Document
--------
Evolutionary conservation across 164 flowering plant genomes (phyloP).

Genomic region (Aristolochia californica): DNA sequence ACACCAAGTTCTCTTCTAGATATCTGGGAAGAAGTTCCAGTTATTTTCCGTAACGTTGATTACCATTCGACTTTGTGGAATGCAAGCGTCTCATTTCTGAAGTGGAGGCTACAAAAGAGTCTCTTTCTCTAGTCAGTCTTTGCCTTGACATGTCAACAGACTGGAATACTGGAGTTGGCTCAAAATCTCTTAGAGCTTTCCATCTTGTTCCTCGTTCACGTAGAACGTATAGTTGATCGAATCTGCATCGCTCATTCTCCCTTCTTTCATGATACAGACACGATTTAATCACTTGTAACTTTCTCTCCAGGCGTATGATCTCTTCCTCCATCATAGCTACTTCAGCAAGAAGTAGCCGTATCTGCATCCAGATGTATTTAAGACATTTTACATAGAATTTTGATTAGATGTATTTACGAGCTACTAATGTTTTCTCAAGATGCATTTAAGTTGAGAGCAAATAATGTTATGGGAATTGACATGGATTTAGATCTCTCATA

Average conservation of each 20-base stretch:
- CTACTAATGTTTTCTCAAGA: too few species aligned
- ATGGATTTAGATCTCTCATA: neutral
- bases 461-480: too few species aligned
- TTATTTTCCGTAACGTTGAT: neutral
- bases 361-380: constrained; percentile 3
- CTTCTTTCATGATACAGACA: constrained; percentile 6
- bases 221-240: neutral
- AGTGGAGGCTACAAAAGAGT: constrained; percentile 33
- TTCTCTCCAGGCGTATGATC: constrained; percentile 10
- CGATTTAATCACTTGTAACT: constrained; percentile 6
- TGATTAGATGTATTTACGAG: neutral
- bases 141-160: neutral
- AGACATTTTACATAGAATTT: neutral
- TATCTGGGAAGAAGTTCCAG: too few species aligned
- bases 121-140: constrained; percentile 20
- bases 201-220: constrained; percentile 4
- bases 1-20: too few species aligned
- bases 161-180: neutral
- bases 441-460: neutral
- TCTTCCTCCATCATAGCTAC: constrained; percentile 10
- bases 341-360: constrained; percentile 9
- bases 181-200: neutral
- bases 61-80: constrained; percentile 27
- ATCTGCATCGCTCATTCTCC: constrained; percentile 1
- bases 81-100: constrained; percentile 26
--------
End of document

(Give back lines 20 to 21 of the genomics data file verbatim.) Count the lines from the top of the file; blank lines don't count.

- bases 1-20: too few species aligned
- bases 161-180: neutral